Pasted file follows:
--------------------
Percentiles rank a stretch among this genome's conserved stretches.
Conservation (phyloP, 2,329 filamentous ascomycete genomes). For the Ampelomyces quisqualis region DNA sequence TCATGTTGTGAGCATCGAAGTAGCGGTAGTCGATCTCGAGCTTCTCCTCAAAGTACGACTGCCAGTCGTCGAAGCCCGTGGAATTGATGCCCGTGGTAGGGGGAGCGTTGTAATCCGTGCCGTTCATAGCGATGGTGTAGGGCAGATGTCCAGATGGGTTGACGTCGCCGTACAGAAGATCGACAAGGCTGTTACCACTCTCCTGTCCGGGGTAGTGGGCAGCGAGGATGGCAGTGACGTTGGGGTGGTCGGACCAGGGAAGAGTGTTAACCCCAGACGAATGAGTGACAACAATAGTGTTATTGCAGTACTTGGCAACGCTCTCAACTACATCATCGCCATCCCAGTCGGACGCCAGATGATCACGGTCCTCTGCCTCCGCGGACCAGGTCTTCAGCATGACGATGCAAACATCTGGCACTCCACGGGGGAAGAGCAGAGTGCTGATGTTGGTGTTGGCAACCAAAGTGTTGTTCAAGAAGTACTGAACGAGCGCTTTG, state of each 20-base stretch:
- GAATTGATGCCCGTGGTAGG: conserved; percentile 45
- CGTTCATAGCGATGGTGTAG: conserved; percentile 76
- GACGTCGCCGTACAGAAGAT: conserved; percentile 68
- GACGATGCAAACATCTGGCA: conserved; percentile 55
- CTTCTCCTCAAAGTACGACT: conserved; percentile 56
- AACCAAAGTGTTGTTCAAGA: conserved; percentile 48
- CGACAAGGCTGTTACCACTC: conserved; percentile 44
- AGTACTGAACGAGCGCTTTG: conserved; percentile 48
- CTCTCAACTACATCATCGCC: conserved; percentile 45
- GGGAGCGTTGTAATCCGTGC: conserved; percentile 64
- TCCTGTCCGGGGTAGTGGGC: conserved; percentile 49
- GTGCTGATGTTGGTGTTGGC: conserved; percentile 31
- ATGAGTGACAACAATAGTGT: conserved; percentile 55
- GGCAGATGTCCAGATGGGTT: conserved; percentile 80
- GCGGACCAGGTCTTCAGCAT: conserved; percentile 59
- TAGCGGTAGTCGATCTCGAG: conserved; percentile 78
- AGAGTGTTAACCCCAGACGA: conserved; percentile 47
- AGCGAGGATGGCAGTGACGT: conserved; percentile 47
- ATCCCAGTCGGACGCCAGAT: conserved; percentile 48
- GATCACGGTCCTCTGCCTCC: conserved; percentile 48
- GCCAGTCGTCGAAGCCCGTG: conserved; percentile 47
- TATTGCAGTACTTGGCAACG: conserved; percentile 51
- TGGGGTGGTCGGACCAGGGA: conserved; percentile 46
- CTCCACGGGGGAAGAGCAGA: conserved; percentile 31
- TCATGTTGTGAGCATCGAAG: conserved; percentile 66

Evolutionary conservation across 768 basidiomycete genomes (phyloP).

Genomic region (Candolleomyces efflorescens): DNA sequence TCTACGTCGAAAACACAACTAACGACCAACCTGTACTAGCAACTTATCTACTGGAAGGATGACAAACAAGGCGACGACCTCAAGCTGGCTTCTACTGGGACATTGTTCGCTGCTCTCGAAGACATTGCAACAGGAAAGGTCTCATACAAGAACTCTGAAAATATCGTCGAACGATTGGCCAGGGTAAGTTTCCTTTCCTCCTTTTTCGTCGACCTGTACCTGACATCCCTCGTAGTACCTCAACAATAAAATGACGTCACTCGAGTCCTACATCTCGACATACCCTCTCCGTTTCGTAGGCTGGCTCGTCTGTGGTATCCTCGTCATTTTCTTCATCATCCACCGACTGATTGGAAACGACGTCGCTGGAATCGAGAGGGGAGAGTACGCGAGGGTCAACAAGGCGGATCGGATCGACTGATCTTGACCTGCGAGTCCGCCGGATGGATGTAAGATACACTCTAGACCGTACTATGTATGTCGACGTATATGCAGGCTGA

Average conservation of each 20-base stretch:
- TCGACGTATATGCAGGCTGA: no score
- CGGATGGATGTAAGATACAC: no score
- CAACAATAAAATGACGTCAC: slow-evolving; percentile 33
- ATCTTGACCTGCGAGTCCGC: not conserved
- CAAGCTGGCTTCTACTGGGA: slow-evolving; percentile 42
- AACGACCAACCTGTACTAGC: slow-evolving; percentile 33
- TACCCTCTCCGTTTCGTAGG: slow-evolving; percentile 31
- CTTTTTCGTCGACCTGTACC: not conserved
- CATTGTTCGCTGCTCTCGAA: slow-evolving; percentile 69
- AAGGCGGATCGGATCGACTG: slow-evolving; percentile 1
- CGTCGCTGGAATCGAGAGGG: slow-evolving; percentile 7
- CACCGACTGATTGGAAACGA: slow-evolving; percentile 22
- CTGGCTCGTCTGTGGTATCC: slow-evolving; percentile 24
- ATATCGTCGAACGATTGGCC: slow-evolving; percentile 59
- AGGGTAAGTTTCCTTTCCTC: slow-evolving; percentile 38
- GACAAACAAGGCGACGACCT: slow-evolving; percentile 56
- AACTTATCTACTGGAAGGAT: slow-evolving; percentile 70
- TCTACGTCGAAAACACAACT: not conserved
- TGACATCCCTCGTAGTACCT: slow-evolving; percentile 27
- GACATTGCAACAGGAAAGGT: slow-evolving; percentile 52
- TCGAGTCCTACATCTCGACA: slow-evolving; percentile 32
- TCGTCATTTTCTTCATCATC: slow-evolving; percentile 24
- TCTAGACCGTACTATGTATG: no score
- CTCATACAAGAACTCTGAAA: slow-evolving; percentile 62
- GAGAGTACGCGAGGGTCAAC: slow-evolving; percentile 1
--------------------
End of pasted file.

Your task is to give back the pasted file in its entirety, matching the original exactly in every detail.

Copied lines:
Percentiles rank a stretch among this genome's conserved stretches.
Conservation (phyloP, 2,329 filamentous ascomycete genomes). For the Ampelomyces quisqualis region DNA sequence TCATGTTGTGAGCATCGAAGTAGCGGTAGTCGATCTCGAGCTTCTCCTCAAAGTACGACTGCCAGTCGTCGAAGCCCGTGGAATTGATGCCCGTGGTAGGGGGAGCGTTGTAATCCGTGCCGTTCATAGCGATGGTGTAGGGCAGATGTCCAGATGGGTTGACGTCGCCGTACAGAAGATCGACAAGGCTGTTACCACTCTCCTGTCCGGGGTAGTGGGCAGCGAGGATGGCAGTGACGTTGGGGTGGTCGGACCAGGGAAGAGTGTTAACCCCAGACGAATGAGTGACAACAATAGTGTTATTGCAGTACTTGGCAACGCTCTCAACTACATCATCGCCATCCCAGTCGGACGCCAGATGATCACGGTCCTCTGCCTCCGCGGACCAGGTCTTCAGCATGACGATGCAAACATCTGGCACTCCACGGGGGAAGAGCAGAGTGCTGATGTTGGTGTTGGCAACCAAAGTGTTGTTCAAGAAGTACTGAACGAGCGCTTTG, state of each 20-base stretch:
- GAATTGATGCCCGTGGTAGG: conserved; percentile 45
- CGTTCATAGCGATGGTGTAG: conserved; percentile 76
- GACGTCGCCGTACAGAAGAT: conserved; percentile 68
- GACGATGCAAACATCTGGCA: conserved; percentile 55
- CTTCTCCTCAAAGTACGACT: conserved; percentile 56
- AACCAAAGTGTTGTTCAAGA: conserved; percentile 48
- CGACAAGGCTGTTACCACTC: conserved; percentile 44
- AGTACTGAACGAGCGCTTTG: conserved; percentile 48
- CTCTCAACTACATCATCGCC: conserved; percentile 45
- GGGAGCGTTGTAATCCGTGC: conserved; percentile 64
- TCCTGTCCGGGGTAGTGGGC: conserved; percentile 49
- GTGCTGATGTTGGTGTTGGC: conserved; percentile 31
- ATGAGTGACAACAATAGTGT: conserved; percentile 55
- GGCAGATGTCCAGATGGGTT: conserved; percentile 80
- GCGGACCAGGTCTTCAGCAT: conserved; percentile 59
- TAGCGGTAGTCGATCTCGAG: conserved; percentile 78
- AGAGTGTTAACCCCAGACGA: conserved; percentile 47
- AGCGAGGATGGCAGTGACGT: conserved; percentile 47
- ATCCCAGTCGGACGCCAGAT: conserved; percentile 48
- GATCACGGTCCTCTGCCTCC: conserved; percentile 48
- GCCAGTCGTCGAAGCCCGTG: conserved; percentile 47
- TATTGCAGTACTTGGCAACG: conserved; percentile 51
- TGGGGTGGTCGGACCAGGGA: conserved; percentile 46
- CTCCACGGGGGAAGAGCAGA: conserved; percentile 31
- TCATGTTGTGAGCATCGAAG: conserved; percentile 66

Evolutionary conservation across 768 basidiomycete genomes (phyloP).

Genomic region (Candolleomyces efflorescens): DNA sequence TCTACGTCGAAAACACAACTAACGACCAACCTGTACTAGCAACTTATCTACTGGAAGGATGACAAACAAGGCGACGACCTCAAGCTGGCTTCTACTGGGACATTGTTCGCTGCTCTCGAAGACATTGCAACAGGAAAGGTCTCATACAAGAACTCTGAAAATATCGTCGAACGATTGGCCAGGGTAAGTTTCCTTTCCTCCTTTTTCGTCGACCTGTACCTGACATCCCTCGTAGTACCTCAACAATAAAATGACGTCACTCGAGTCCTACATCTCGACATACCCTCTCCGTTTCGTAGGCTGGCTCGTCTGTGGTATCCTCGTCATTTTCTTCATCATCCACCGACTGATTGGAAACGACGTCGCTGGAATCGAGAGGGGAGAGTACGCGAGGGTCAACAAGGCGGATCGGATCGACTGATCTTGACCTGCGAGTCCGCCGGATGGATGTAAGATACACTCTAGACCGTACTATGTATGTCGACGTATATGCAGGCTGA

Average conservation of each 20-base stretch:
- TCGACGTATATGCAGGCTGA: no score
- CGGATGGATGTAAGATACAC: no score
- CAACAATAAAATGACGTCAC: slow-evolving; percentile 33
- ATCTTGACCTGCGAGTCCGC: not conserved
- CAAGCTGGCTTCTACTGGGA: slow-evolving; percentile 42
- AACGACCAACCTGTACTAGC: slow-evolving; percentile 33
- TACCCTCTCCGTTTCGTAGG: slow-evolving; percentile 31
- CTTTTTCGTCGACCTGTACC: not conserved
- CATTGTTCGCTGCTCTCGAA: slow-evolving; percentile 69
- AAGGCGGATCGGATCGACTG: slow-evolving; percentile 1
- CGTCGCTGGAATCGAGAGGG: slow-evolving; percentile 7
- CACCGACTGATTGGAAACGA: slow-evolving; percentile 22
- CTGGCTCGTCTGTGGTATCC: slow-evolving; percentile 24
- ATATCGTCGAACGATTGGCC: slow-evolving; percentile 59
- AGGGTAAGTTTCCTTTCCTC: slow-evolving; percentile 38
- GACAAACAAGGCGACGACCT: slow-evolving; percentile 56
- AACTTATCTACTGGAAGGAT: slow-evolving; percentile 70
- TCTACGTCGAAAACACAACT: not conserved
- TGACATCCCTCGTAGTACCT: slow-evolving; percentile 27
- GACATTGCAACAGGAAAGGT: slow-evolving; percentile 52
- TCGAGTCCTACATCTCGACA: slow-evolving; percentile 32
- TCGTCATTTTCTTCATCATC: slow-evolving; percentile 24
- TCTAGACCGTACTATGTATG: no score
- CTCATACAAGAACTCTGAAA: slow-evolving; percentile 62
- GAGAGTACGCGAGGGTCAAC: slow-evolving; percentile 1